Could Modern Apprenticeships (MAs) be the solution to the youth unemployment crisis? They have been a Scottish government priority for a number of years and a target of significant public funding. But increasingly they are being hailed as one of the most promising ways to tackle a youth unemployment rate of 17 per cent, while improving the skills level of the Scottish workforce and involving employers in vocational training.
Following up on its election promise, the government supports 25,000 new apprenticeship starts every year - and figures released by Skills Development Scotland last month appear to confirm the success of the policy.
According to SDS's survey, Scottish employers' views of Modern Apprenticeships 2013, almost all employers offering the apprenticeships felt those who completed were better able to do their job as a result of the MA, and 92 per cent reported their apprentices were better able to work with others.
Two-thirds of employers said productivity had improved, and almost the same number said service or product quality and staff morale had improved as a result of offering apprenticeships.
In fact, employers rated the programme so highly that only half of them would stop offering MAs if public-sector contributions, one of the main incentives to get them involved, were to be cut.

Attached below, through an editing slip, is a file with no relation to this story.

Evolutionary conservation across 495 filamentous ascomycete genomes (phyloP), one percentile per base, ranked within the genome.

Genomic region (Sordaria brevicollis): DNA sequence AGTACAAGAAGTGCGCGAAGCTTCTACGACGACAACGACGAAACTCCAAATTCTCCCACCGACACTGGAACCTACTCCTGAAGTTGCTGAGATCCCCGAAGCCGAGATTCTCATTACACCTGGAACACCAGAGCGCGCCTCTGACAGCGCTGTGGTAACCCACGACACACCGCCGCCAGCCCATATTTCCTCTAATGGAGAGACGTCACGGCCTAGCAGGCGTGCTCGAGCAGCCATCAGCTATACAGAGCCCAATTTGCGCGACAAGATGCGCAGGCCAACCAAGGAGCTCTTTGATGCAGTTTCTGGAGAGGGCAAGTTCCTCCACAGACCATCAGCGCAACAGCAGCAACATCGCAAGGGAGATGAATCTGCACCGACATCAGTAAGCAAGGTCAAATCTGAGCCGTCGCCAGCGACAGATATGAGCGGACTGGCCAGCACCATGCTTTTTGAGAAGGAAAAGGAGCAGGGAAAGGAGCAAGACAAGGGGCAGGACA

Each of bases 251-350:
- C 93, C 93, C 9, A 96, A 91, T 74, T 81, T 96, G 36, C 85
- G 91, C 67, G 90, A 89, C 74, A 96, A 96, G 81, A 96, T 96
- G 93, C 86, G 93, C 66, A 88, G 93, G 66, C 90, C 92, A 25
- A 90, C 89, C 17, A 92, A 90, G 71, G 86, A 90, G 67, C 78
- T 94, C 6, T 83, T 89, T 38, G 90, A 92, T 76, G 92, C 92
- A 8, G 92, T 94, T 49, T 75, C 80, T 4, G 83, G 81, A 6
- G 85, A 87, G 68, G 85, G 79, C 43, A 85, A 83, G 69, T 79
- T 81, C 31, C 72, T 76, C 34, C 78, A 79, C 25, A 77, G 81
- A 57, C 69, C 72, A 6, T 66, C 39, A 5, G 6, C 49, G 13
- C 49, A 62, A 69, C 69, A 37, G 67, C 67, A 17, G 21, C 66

Employing young apprentices is "not only the right thing to do, but also the smart thing to do", youth employment minister Angela Constance told a conference on apprenticeships and training in Edinburgh last month.
"They have skills, they are not set in their ways, they are willing to learn and, of course, they are very loyal," she said.
But employers are not alone in seeing the benefit in Modern Apprenticeships; students also rated the scheme highly, with most saying it had helped their personal development and job prospects.
Of those who completed their MA, 77 per cent were "very satisfied" with their apprenticeship and a further 15 per cent were "satisfied", according to another SDS survey, published earlier this year. They were also more confident in their own abilities, more enthusiastic about learning and felt that they had better long-term career prospects.
The apprenticeships also seem to have an impact on job creation for the young unemployed: more than half of employers recruited apprentices specifically for a training position, rather than training one of their existing staff.
And crucially, 92 per cent of participants who completed their apprenticeship were still in work six months later, with 70 per cent still working with the same company and 20 per cent having moved on to a new employer.
Those working for a different employer said they were more likely to have had some form of career progression, such as a promotion or a pay rise.
Two per cent of those who completed were self-employed six months after finishing their training.
These figures include apprentices who were originally recruited into general employment by their company and subsequently moved on to MAs.
"Almost all of those who completed their MA were in work six months after they completed," Ms Constance stressed.